The cost to Californians of paying government workers, on average, a pension that is literally triple what the average private sector worker collects from Social Security is compounded by the fact that the ratio of government workers to government retirees is on-track to be 1-1, i.e., one worker for each retiree, whereas the ratio of active private sector workers to retired social security recipients is unlikely to ever dip below 2-1. This is because government workers typically work from ages 25 to 55, then retire for 30 years, and private sector workers typically work from ages 25 to 65, then retire for 20 years. An examination of projected age distributions in America for 2030, as documented on the U.S. Census Bureau’s International Database, indicates the United States is destined to have an even streamed age distribution, i.e., about 20 million citizens in each five year age group, which makes these calculations much easier. This disparity is illustrated in the table below:


What the above table demonstrates is the following: Notwithstanding investment returns, if there is only one active government worker – working 30 years – for every retired government worker – retired for 30 years, and if the average government pensioner receives a pension equivalent to two-thirds of what they made when they worked, then funding government worker pensions would require each government worker to contribute an amount equal to 66% of their salary towards supporting the retirees. By contrast, if at least two private sector workers – who work for 40 years and are retired for half that time – are employed for each one who is retired, and if the average private sector retiree receives a social security benefit equal to one-third of what they made when they worked, then adequately funding social security would require each private sector worker to contribute an amount equal to only 16 percent of their salary towards supporting the retirees. This reasoning holds enormous implications when assessing the relative long-term viability of government worker pensions vs. Social Security.

Perhaps the most dramatic illustration of the inequity of California’s government worker pensions averaging literally the same amount as what the average private sector worker earns while actively working is illustrated in the next table. The calculations are based on multiplying the average amount of the government worker pensions by the estimated number of retired government workers, and comparing that to the average amount of the social security benefit multiplied by the estimated number of retired private sector workers. To estimate California’s projected population of retired government workers, simply use the same number as their working population, 2.4 million, since on average they work 30 years and are retired 30 years. To estimate California’s projected population of retired private sector workers, similarly, just take the population of active private sector workers, 12.2, and divide by two, since on average they work 40 years and are retired 20 years. Data for these working populations can be found from the California Employment Development Dept., Labor Market Trends 2009.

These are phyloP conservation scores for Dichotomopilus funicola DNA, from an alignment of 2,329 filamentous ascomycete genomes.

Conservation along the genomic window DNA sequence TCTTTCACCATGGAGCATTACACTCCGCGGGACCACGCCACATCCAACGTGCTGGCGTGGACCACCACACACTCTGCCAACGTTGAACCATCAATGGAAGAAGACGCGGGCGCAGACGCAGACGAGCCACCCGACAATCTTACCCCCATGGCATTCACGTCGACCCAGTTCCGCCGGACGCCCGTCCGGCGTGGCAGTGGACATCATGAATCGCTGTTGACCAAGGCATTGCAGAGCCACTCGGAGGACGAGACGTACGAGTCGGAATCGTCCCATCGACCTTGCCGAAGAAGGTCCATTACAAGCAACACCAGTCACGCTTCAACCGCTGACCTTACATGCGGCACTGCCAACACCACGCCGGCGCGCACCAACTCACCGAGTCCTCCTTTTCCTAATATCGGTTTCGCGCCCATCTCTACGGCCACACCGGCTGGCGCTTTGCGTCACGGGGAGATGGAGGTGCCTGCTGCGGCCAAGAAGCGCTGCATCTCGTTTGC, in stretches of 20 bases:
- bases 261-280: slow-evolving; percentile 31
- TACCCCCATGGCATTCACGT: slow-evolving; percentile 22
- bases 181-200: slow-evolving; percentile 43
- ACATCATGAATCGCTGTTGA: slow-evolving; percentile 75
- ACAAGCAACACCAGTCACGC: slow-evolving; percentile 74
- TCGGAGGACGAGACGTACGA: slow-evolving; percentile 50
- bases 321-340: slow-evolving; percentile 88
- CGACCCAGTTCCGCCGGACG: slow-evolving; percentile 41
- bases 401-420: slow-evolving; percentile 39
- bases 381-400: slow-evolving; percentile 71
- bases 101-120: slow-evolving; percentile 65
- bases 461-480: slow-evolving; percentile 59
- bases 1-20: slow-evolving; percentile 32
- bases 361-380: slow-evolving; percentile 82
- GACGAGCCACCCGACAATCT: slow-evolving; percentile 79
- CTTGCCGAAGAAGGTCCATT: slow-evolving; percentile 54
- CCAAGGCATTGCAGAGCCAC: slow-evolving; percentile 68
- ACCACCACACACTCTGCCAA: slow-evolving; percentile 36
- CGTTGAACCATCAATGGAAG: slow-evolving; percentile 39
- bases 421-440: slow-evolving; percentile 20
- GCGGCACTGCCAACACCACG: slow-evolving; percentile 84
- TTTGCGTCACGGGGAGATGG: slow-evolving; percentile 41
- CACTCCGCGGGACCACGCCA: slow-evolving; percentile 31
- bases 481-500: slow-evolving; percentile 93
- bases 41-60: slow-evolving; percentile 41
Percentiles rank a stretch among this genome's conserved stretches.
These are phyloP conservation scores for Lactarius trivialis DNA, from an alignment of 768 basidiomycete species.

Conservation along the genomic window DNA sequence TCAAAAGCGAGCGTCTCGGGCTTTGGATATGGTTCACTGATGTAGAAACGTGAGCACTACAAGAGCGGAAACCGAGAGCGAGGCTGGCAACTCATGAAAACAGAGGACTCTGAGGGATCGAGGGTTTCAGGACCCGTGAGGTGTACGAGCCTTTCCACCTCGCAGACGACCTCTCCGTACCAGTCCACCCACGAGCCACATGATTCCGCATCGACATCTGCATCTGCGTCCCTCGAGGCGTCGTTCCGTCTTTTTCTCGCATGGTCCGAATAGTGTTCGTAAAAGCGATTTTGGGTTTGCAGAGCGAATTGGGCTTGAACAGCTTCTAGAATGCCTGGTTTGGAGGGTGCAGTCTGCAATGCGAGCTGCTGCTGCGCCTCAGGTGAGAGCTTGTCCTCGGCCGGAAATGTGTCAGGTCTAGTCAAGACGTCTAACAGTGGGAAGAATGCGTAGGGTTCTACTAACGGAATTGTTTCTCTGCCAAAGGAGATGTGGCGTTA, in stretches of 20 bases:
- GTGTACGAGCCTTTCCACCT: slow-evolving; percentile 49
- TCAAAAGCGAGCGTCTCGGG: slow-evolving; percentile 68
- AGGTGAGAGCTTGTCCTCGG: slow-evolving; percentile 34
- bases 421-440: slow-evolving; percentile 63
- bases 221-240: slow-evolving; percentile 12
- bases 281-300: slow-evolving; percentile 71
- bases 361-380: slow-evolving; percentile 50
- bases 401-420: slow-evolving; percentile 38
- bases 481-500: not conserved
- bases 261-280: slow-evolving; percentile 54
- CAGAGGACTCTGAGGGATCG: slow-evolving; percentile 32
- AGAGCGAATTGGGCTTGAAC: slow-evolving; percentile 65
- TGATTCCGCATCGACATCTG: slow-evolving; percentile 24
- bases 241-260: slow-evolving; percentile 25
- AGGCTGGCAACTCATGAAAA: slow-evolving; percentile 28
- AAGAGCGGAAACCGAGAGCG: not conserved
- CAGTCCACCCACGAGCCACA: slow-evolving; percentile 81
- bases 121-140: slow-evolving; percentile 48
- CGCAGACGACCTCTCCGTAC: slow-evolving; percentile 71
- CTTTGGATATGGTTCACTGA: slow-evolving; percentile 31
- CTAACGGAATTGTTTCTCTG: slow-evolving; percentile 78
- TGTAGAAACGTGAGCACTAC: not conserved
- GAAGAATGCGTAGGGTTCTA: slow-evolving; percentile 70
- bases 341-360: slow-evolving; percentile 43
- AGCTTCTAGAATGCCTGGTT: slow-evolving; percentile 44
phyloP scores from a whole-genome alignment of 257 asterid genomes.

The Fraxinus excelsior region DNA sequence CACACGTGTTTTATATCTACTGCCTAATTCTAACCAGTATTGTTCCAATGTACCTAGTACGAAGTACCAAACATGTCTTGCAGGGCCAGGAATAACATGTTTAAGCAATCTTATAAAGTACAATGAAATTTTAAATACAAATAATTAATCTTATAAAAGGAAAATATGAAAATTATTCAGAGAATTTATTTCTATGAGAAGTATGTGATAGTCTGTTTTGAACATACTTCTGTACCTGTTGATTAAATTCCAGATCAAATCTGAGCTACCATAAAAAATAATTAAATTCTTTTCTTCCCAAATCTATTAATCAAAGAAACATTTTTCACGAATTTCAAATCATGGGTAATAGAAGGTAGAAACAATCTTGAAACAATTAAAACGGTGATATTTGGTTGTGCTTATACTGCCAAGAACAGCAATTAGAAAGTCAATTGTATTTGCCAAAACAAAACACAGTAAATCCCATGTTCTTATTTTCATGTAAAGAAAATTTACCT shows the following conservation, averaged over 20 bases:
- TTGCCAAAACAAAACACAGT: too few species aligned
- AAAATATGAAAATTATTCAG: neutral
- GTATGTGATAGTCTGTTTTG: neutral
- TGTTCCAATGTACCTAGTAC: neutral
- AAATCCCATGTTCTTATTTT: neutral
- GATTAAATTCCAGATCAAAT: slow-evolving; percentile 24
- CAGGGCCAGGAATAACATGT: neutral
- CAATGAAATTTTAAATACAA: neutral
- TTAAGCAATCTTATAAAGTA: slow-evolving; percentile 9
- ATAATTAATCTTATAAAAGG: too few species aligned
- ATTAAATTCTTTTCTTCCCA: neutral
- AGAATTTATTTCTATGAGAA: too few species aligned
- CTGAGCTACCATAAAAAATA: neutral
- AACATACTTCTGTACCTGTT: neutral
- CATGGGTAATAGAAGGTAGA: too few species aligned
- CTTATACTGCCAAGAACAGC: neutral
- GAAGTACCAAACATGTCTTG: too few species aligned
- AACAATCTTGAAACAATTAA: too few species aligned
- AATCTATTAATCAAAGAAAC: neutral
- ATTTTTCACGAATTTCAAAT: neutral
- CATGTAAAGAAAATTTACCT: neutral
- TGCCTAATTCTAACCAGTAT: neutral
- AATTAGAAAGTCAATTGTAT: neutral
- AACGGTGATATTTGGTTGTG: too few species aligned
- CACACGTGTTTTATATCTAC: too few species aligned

On the above table, the green columns represent the projected number of retired social security recipients in California, 6.1 million, and the amount they will collect in aggregate in Social Security, $95 billion per year. The blue columns represent the projected number of retired government workers in California, 2.4 million, and the amount they will collect in aggregate in pensions, $110 billion per year. This is an astonishing projection. It indicates that the government will be spending more, in total dollars per year, to pay pensions to retired government workers, than it will be spending, in total dollars per year, to provide social security to retired private sector workers who are nearly three times as numerous.

To the extent these extravagant benefits have been approved by compliant politicians on behalf of government workers in other states, what these figures illuminate for California can be extrapolated to apply across the United States. To suggest that Wall Street pension fund investments are going to be able to make up for this disparity, and therefore somehow mitigate the burden this disparity places on taxpayers, is not only extremely debatable – because the high returns that pension funds delivered over the past 30+ years were driven by an unsustainable expansion of debt – but also specious. Because if Wall Street investments are the panacea, set to rescue taxpayers from the burden of supporting retired government workers, why are spokespersons for government worker unions blaming Wall Street at the same time as they fail to recognize that their pension funds are Wall Street?

If government worker pensions, whose solvency is currently guaranteed by taxpayers, are to be gambled on Wall Street, why isn’t the Social Security fund also gambled on Wall Street? Why do taxpayers bear the downside of the Wall Street manipulated economic meltdown not only for themselves and their own individual investments, but also take the hit and make up the difference for the government workers and their pension funds? Anyone representing government worker unions who claims Wall Street is both the problem and the answer should seriously examine their premises. And anyone who suggests government worker pensions are not extravagant, or do not place a crippling burden on taxpayers and government budgets, is not confronting the facts.

Ed Ring is the editor of[4].